Educational institutions may use race as one factor in admissions decisions to help minorities.
Seniority systems may not be disrupted for affirmative action.
- GENDER CLASSIFICATIONS
- Gender classifications benefiting women that are based on role stereotypes will not be allowed.
Those designed to remedy past discrimination and differences in opportunity will be allowed.
- BASTARD CHILDREN LAWS
- Laws that deny benefits to all non-marital children, but grant it to all marital children are unconstitutional.
- RIGHT TO TRAVEL AND EQUAL PROTECTION
- The right to travel is a fundamental right protected under equal protection.
Laws that prevent people from moving into a state or apply durational residency requirements must meet strict scrutiny.
- TWO WAYS TO DETERMINE THE EXISTENCE OF CLASSIFICATIONS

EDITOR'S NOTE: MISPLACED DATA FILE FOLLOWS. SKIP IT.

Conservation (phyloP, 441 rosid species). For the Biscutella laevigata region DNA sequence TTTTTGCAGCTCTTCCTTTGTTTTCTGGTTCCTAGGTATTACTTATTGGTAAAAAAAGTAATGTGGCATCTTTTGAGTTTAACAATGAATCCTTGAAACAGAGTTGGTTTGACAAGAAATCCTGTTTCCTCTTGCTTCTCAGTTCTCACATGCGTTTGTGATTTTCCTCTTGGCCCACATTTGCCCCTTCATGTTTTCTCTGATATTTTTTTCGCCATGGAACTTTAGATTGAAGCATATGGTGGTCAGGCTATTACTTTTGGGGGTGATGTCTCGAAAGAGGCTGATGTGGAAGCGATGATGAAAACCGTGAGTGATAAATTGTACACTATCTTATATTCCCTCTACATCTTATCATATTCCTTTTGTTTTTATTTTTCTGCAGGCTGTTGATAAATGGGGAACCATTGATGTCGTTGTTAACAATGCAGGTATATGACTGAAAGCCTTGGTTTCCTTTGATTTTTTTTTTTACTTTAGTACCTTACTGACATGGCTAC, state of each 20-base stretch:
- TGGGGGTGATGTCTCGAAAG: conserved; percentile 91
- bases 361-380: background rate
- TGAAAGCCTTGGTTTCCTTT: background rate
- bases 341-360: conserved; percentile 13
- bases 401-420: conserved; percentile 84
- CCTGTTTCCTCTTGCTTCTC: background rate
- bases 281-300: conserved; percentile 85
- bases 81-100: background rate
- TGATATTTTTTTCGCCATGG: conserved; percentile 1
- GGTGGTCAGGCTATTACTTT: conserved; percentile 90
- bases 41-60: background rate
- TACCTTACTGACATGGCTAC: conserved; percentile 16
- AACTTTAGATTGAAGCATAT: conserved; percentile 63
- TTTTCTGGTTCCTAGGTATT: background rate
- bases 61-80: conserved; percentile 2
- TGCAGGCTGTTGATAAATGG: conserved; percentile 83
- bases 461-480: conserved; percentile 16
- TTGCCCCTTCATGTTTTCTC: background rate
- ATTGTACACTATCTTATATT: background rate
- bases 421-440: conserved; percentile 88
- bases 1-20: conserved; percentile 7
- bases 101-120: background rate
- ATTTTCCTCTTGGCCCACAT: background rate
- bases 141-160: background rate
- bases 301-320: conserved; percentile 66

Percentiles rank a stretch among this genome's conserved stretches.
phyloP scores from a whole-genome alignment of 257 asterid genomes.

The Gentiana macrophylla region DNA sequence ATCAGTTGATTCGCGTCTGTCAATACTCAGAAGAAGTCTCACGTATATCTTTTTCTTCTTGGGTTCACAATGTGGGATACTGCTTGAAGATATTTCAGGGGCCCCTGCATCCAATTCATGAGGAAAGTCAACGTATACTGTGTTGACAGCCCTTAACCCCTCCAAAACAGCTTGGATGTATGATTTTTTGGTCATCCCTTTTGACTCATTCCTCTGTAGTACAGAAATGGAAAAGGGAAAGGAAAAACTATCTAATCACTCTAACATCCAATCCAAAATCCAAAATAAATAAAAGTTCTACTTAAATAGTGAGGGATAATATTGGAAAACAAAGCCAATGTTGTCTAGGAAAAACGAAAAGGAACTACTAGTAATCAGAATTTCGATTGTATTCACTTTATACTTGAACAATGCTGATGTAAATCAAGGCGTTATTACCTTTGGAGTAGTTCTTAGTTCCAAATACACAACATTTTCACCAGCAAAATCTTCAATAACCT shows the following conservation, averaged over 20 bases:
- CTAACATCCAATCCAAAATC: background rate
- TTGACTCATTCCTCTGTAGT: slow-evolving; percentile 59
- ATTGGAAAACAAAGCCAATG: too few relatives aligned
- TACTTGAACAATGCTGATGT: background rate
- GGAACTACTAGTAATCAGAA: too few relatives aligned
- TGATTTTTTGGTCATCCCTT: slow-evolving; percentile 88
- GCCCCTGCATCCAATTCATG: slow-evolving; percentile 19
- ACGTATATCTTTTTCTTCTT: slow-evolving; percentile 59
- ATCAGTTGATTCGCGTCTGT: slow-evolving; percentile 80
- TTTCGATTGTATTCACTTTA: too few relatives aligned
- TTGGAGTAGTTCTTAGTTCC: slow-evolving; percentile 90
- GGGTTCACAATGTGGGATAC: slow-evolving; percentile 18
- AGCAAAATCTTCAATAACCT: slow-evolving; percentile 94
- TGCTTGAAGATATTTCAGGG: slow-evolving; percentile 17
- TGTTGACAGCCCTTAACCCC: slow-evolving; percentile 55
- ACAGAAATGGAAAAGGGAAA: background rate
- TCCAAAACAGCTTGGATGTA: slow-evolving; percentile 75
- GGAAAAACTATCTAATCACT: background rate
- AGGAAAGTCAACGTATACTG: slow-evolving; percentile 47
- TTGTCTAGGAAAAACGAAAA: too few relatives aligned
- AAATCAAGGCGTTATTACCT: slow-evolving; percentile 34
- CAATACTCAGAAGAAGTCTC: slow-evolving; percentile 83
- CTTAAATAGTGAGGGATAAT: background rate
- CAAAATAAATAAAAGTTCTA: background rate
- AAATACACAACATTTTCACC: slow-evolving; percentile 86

- the classification is on the face of the law;
or facially neutral but has a discriminatory intent and a discriminatory impact.
- SUSPECT CLASSES
- QUASI SUSPECT CLASSES
Undocumented alien children
- NOT SUSPECT CLASSES
- JUSTICIABLE CASE OR CONTROVERSY
- WHAT KIND OF CONSTITUTIONAL QUESTION
- Scope of Federal Powers
Separation of Powers
State Interference Individual Rights
- WHAT IS AN UNDUE BURDEN?
- a 24 hour waiting period for abortions in not an undue burden
requiring a licensed physician is not an undue burden
the prohibition of “partial birth abortions” is an impermissible undue burden.
After viability (capable of living outside the uterus), state may prohibit abortions unless necessary to protect the woman’s life or health.